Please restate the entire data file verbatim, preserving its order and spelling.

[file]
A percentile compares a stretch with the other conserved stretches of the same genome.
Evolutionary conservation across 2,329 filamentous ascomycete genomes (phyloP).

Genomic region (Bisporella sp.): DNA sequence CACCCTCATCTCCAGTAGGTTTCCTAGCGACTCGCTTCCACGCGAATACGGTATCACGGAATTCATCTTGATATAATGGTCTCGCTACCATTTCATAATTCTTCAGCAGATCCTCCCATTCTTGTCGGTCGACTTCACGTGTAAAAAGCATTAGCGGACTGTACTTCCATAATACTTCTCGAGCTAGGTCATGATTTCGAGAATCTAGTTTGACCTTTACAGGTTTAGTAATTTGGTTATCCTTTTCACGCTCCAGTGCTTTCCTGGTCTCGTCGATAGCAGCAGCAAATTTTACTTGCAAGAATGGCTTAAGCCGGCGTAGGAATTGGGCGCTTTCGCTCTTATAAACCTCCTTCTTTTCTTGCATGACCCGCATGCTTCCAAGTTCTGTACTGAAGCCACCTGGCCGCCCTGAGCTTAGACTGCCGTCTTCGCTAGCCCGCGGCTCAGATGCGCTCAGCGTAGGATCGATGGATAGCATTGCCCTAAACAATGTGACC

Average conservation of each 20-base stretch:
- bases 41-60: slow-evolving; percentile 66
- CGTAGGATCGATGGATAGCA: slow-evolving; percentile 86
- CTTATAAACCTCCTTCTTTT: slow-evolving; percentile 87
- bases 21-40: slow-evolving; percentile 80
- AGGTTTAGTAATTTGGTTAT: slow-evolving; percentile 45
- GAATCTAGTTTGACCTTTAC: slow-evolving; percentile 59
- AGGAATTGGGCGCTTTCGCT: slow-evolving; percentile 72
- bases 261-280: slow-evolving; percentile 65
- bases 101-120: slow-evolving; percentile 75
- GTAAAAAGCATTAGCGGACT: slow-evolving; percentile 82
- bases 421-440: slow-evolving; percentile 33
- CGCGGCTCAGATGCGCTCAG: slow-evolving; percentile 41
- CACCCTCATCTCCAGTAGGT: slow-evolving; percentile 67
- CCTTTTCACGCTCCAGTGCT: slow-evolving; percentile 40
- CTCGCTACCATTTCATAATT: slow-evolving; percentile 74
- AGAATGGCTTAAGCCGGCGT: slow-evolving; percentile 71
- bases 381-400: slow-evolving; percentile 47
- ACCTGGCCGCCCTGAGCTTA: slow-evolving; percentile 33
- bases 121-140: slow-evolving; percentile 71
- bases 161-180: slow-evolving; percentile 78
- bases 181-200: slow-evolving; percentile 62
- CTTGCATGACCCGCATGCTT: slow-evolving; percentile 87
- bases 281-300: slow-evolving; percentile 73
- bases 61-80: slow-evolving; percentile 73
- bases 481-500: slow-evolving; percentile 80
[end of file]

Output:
A percentile compares a stretch with the other conserved stretches of the same genome.
Evolutionary conservation across 2,329 filamentous ascomycete genomes (phyloP).

Genomic region (Bisporella sp.): DNA sequence CACCCTCATCTCCAGTAGGTTTCCTAGCGACTCGCTTCCACGCGAATACGGTATCACGGAATTCATCTTGATATAATGGTCTCGCTACCATTTCATAATTCTTCAGCAGATCCTCCCATTCTTGTCGGTCGACTTCACGTGTAAAAAGCATTAGCGGACTGTACTTCCATAATACTTCTCGAGCTAGGTCATGATTTCGAGAATCTAGTTTGACCTTTACAGGTTTAGTAATTTGGTTATCCTTTTCACGCTCCAGTGCTTTCCTGGTCTCGTCGATAGCAGCAGCAAATTTTACTTGCAAGAATGGCTTAAGCCGGCGTAGGAATTGGGCGCTTTCGCTCTTATAAACCTCCTTCTTTTCTTGCATGACCCGCATGCTTCCAAGTTCTGTACTGAAGCCACCTGGCCGCCCTGAGCTTAGACTGCCGTCTTCGCTAGCCCGCGGCTCAGATGCGCTCAGCGTAGGATCGATGGATAGCATTGCCCTAAACAATGTGACC

Average conservation of each 20-base stretch:
- bases 41-60: slow-evolving; percentile 66
- CGTAGGATCGATGGATAGCA: slow-evolving; percentile 86
- CTTATAAACCTCCTTCTTTT: slow-evolving; percentile 87
- bases 21-40: slow-evolving; percentile 80
- AGGTTTAGTAATTTGGTTAT: slow-evolving; percentile 45
- GAATCTAGTTTGACCTTTAC: slow-evolving; percentile 59
- AGGAATTGGGCGCTTTCGCT: slow-evolving; percentile 72
- bases 261-280: slow-evolving; percentile 65
- bases 101-120: slow-evolving; percentile 75
- GTAAAAAGCATTAGCGGACT: slow-evolving; percentile 82
- bases 421-440: slow-evolving; percentile 33
- CGCGGCTCAGATGCGCTCAG: slow-evolving; percentile 41
- CACCCTCATCTCCAGTAGGT: slow-evolving; percentile 67
- CCTTTTCACGCTCCAGTGCT: slow-evolving; percentile 40
- CTCGCTACCATTTCATAATT: slow-evolving; percentile 74
- AGAATGGCTTAAGCCGGCGT: slow-evolving; percentile 71
- bases 381-400: slow-evolving; percentile 47
- ACCTGGCCGCCCTGAGCTTA: slow-evolving; percentile 33
- bases 121-140: slow-evolving; percentile 71
- bases 161-180: slow-evolving; percentile 78
- bases 181-200: slow-evolving; percentile 62
- CTTGCATGACCCGCATGCTT: slow-evolving; percentile 87
- bases 281-300: slow-evolving; percentile 73
- bases 61-80: slow-evolving; percentile 73
- bases 481-500: slow-evolving; percentile 80